Employers must be fair when it comes to redundancy
Joanna White, Associate at Arthur Cox Solicitors, discusses how to avoid unfair dismissal and redundancy related claims.
There is a perception that tribunal claims are on the rise, however, Northern Irish tribunal statistics show a decrease in claims registered.
In Great Britain,like Northern Ireland, non-discrimination claims are highest - for example, unfair dismissal and unauthorised deduction from wages claims.
This is important for two reasons. First, they illustrate the main areas that are affecting businesses in the economic climate and it is no surprise that these claims relate to cutting costs, reducing the size of the workforce and making redundancies.
Second, they show that some employers are not following robust redundancy and dismissal procedures when reducing their workforce, leading to tribunal claims being lodged by former employees.
All employers must follow the statutory minimum three-step dismissal procedure before dismissing an employee because otherwise, the dismissal may be automatically unfair. Failure to follow this procedure can also lead to any compensation awarded to an employee by a tribunal being uplifted or reduced by 50%.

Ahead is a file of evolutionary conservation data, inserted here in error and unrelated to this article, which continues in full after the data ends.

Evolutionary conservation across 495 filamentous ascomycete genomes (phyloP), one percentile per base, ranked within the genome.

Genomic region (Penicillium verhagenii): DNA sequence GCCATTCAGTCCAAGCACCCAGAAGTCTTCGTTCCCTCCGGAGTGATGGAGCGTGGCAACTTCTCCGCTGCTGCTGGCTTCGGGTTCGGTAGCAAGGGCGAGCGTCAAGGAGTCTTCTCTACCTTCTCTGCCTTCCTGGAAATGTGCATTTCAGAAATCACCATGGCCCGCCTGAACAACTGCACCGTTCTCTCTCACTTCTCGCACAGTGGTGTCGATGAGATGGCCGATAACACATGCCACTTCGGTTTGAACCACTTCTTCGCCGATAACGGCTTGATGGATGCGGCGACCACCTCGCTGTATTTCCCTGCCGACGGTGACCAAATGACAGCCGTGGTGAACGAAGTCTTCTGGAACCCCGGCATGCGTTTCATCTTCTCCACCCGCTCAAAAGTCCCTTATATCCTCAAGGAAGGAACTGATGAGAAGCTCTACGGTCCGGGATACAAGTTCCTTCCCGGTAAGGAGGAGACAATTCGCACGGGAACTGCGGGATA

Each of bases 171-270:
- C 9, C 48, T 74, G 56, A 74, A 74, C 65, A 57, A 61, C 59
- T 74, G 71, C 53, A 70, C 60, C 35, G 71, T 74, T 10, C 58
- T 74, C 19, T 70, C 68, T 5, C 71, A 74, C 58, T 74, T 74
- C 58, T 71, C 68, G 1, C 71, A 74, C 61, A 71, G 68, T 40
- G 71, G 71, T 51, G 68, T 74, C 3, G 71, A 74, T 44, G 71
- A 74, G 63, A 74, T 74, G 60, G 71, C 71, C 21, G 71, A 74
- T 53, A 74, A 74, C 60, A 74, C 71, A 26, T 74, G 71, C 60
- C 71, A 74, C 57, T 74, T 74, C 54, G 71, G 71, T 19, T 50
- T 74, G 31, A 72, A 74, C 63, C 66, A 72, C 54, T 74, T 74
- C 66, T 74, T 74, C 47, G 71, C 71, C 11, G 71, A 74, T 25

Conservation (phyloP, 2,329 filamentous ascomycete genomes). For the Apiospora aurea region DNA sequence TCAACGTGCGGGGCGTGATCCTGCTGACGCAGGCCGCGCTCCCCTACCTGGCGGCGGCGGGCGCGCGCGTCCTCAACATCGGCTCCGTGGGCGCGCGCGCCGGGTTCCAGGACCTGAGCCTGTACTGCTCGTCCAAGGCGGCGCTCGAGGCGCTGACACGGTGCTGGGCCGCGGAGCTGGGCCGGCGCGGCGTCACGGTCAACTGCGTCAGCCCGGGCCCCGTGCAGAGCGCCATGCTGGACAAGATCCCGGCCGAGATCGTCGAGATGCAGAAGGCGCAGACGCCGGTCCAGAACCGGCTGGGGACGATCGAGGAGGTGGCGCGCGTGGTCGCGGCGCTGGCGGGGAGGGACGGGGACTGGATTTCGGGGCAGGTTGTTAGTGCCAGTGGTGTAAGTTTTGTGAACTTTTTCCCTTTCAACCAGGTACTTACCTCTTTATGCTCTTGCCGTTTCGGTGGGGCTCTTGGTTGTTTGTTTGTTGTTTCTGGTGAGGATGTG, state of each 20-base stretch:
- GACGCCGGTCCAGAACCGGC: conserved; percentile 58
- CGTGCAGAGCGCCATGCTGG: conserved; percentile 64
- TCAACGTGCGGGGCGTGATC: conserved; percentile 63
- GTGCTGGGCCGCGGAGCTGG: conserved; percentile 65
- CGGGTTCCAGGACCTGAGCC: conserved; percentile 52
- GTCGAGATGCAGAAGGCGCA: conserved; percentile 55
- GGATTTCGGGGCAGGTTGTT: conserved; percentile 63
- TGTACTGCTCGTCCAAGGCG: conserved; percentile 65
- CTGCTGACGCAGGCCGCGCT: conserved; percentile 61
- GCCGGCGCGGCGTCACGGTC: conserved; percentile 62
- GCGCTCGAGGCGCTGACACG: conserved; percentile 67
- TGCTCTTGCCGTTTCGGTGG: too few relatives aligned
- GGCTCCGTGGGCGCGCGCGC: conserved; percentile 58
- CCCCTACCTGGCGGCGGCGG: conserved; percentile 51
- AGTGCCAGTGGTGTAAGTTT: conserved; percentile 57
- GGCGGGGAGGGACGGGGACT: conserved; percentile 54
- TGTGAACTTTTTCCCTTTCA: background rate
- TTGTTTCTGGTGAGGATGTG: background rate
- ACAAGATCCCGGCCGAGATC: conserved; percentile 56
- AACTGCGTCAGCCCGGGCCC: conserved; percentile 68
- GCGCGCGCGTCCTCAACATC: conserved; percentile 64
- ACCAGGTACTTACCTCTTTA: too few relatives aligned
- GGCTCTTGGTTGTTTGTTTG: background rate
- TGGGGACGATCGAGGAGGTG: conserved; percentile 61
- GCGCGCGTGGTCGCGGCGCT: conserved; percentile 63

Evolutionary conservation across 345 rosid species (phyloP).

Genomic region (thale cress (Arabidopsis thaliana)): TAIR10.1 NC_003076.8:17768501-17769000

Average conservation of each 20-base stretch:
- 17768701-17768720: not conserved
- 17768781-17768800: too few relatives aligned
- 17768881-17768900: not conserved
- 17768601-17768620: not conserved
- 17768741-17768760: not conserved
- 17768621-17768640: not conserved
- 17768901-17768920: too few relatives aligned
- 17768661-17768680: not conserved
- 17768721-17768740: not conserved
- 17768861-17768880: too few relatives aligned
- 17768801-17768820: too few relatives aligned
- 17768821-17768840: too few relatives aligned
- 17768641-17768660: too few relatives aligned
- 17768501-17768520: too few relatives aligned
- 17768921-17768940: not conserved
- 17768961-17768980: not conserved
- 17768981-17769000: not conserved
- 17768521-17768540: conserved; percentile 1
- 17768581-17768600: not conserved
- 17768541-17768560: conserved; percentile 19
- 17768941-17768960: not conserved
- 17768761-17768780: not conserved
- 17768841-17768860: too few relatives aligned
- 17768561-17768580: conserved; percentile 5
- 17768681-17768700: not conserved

Initially the employee should be invited in writing to a meeting, notifying him or her of the reasons for the meeting. They should then be allowed a reasonable period of time to consider their response to the information provided to them in the letter before the meeting.
At this point the employee has the right to be accompanied at the meeting and afterwards the employee should be notified of the decision taken and his or her right to appeal the decision.
If the employee wishes to appeal, then an appeal meeting should be held, at which the employee has the right to be accompanied and he or she should be informed of the final decision. This procedure is only a minimum. For example, in cases of redundancy, employers should also carefully consider which employees are at risk of redundancy, carry out an information and consultation process with these employees and adopt a fair basis on which to select for redundancy. In addition they should consider suitable alternative employment for employees at risk of redundancy.
Following this approach helps avoid unfair dismissals.
Joanna White is presenting at a Legal-Island seminar on redundancy on February 22 at the Legal-Island Training Centre in Antrim. Information is available at www.legal-island.com